Exercise and weight loss effects on cardiovascular risk factors in overweight men.

M. Rosenkilde, Lisbeth Rygaard, Pernille Nordby, L.B. Nielsen, B. Stallknecht

Research output: Contribution to journalJournal articleResearchpeer-review


Exercise training and weight loss both reduce cardiovascular risk, but the independent importance of the two strategies is unclear. We aimed to investigate independent and combined effects of exercise training and weight loss on lipoproteins and dyslipidemia in overweight sedentary men. Sixty individuals were randomized to 12 weeks of endurance training (T), energy-reduced diet (D), training and energy increased diet (T-iD), or control (C). Equal energetic deficits (-600 kcal/day) were prescribed by exercise for T and caloric restriction for D. T-iD completed similar exercise but remained in energy balance due to the dietary replacement of calories expended during exercise. Total cholesterol (TC), low-density lipoprotein cholesterol (LDL-C), high-density lipoprotein cholesterol (HDL-C), apolipoprotein B and A1, preβ-HDL, and susceptibility of LDL-C to oxidation were measured. Body weight was reduced similarly between T (-5.9{plus minus}0.7 kg) and D (-5.2{plus minus}0.8 kg) while T-iD (-1.0{plus minus}0.5 kg) and C (0.1{plus minus}0.6 kg) remained weight stable. Plasma TC, LDL-C, and apolipoprotein B were reduced in T compared to C (P<0.001 for both), but this was not observed for D (P>0.17). Changes in TC and LDL-C were associated with changes in body weight and body fat (P<0.01). In T-iD, increases in HDL-C and apolipoprotein A1 were observed (P<0.001). In conclusion, an exercise-induced decline in body weight reduces pro-atherogenic apoB-containing lipoproteins, whereas exercise compensated by energy intake increases the key component of reverse cholesterol transport, i.e. ApoA1-containing HDL-C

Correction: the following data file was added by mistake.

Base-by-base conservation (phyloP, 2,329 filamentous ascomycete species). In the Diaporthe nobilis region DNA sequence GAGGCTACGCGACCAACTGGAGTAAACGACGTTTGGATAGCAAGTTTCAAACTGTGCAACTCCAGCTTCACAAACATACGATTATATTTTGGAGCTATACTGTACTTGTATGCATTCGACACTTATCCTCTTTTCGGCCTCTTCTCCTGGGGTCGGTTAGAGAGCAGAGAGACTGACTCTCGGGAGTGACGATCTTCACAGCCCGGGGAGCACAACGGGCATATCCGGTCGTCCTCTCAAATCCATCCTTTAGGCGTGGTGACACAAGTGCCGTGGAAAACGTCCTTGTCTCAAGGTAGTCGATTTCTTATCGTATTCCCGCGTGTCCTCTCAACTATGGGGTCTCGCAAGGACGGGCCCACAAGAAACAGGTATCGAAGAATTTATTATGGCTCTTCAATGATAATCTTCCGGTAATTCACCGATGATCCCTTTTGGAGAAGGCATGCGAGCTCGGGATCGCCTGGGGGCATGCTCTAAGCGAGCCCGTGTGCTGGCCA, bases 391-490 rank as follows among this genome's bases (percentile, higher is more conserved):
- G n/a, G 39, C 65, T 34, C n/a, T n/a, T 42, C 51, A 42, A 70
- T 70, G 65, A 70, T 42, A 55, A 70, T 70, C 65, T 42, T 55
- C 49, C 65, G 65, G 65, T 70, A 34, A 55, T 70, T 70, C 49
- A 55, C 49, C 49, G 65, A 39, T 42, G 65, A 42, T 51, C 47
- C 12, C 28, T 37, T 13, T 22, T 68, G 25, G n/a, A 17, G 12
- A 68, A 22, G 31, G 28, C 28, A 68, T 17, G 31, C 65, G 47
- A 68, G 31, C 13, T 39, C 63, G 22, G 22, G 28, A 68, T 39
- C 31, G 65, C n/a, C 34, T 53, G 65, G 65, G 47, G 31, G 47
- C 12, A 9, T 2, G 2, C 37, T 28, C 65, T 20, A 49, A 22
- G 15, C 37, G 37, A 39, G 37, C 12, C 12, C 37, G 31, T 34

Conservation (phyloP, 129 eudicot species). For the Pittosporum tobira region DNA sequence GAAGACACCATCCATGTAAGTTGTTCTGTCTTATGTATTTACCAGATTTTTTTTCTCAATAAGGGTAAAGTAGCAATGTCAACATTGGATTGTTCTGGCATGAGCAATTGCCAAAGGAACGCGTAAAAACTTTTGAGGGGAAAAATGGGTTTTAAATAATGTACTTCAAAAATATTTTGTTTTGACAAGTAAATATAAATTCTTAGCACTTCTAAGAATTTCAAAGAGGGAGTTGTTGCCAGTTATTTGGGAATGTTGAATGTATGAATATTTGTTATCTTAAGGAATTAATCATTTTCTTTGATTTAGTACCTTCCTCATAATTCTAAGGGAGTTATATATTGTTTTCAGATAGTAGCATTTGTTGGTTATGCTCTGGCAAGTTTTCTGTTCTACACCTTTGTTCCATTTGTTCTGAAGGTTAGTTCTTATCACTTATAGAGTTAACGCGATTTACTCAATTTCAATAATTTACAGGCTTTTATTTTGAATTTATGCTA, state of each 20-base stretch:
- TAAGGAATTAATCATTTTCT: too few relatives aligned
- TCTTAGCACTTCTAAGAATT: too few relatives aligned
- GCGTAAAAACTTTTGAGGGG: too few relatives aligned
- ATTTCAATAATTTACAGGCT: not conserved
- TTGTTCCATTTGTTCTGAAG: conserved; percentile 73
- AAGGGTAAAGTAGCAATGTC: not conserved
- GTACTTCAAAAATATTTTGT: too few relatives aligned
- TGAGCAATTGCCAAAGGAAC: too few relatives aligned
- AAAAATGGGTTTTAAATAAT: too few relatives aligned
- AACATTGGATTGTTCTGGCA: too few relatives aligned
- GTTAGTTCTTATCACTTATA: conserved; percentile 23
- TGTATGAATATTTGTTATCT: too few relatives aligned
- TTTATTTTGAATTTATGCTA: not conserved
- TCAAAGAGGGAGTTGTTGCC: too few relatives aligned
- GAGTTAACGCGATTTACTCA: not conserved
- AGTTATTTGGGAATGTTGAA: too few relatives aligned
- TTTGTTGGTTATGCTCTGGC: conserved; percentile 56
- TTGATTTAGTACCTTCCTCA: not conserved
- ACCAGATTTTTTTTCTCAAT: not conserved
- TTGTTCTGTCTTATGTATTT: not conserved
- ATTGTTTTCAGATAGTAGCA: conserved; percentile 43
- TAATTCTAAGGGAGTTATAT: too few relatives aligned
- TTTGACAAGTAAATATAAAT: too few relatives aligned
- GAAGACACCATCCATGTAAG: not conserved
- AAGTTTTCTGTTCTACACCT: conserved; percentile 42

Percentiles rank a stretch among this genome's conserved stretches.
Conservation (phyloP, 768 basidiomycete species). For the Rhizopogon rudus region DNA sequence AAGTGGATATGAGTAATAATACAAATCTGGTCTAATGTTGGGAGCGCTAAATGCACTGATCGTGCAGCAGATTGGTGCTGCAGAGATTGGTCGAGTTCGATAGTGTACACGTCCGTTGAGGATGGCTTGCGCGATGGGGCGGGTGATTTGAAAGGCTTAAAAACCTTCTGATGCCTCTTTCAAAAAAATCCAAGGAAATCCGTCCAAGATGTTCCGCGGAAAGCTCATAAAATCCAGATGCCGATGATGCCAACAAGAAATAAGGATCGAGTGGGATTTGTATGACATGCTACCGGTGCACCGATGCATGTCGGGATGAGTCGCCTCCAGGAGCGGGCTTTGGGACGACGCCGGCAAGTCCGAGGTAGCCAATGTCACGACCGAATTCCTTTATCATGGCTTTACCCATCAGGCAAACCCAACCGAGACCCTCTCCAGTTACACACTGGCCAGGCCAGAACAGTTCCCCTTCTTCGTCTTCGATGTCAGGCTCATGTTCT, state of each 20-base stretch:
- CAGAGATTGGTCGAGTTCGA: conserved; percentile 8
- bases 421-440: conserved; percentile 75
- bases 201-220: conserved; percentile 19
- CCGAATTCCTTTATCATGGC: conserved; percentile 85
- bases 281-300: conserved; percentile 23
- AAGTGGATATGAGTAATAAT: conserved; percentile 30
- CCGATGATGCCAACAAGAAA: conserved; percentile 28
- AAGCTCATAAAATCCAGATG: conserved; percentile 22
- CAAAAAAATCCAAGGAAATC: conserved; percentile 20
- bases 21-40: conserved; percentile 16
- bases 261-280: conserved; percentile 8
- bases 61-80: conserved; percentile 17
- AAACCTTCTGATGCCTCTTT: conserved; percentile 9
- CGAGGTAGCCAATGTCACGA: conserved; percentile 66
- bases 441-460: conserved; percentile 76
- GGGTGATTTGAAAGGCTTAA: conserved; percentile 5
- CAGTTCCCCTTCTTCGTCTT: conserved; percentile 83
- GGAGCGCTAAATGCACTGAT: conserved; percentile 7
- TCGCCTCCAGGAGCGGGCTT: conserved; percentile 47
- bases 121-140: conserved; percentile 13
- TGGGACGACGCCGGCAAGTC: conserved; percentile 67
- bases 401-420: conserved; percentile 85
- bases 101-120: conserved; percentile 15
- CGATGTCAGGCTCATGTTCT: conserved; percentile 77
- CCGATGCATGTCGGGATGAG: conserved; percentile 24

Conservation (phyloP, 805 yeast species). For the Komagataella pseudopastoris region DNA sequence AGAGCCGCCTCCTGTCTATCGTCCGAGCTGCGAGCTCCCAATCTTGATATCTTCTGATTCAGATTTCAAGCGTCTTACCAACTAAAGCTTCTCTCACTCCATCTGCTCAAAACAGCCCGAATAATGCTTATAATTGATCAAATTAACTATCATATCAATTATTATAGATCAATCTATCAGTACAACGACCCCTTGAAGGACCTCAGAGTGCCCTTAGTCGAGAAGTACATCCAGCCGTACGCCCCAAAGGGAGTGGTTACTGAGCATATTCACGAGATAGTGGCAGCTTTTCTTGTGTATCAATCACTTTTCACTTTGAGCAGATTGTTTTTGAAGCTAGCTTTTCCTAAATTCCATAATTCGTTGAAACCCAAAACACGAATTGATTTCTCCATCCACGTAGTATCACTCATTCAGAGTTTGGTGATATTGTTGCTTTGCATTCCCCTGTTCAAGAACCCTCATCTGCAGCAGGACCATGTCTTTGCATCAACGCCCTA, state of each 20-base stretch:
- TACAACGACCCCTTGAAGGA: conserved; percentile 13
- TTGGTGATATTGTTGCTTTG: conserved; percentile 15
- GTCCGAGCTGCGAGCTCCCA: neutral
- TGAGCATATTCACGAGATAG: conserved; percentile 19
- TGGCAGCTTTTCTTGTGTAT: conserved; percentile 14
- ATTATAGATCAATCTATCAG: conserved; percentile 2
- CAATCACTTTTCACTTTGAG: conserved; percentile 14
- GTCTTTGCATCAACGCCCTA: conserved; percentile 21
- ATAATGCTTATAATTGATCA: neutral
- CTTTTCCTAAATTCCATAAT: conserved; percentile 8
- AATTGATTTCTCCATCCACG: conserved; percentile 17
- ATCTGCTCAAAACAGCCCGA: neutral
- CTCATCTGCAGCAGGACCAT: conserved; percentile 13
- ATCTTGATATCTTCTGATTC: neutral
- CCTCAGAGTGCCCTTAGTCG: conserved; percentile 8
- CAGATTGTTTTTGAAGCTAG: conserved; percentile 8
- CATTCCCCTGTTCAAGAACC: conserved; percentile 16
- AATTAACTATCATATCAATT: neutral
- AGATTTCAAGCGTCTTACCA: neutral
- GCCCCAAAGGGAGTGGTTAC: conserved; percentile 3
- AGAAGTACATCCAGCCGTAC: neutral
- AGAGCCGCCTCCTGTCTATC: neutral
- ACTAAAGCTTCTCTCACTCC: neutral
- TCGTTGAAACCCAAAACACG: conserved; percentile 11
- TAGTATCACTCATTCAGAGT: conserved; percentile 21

Original languageEnglish
JournalJournal of Applied Physiology
Publication statusAccepted/In press - 2018
Externally publishedYes


  • Physical activity
  • Diet
  • Lipids
  • Cholesterol
  • Cardiovascular risk


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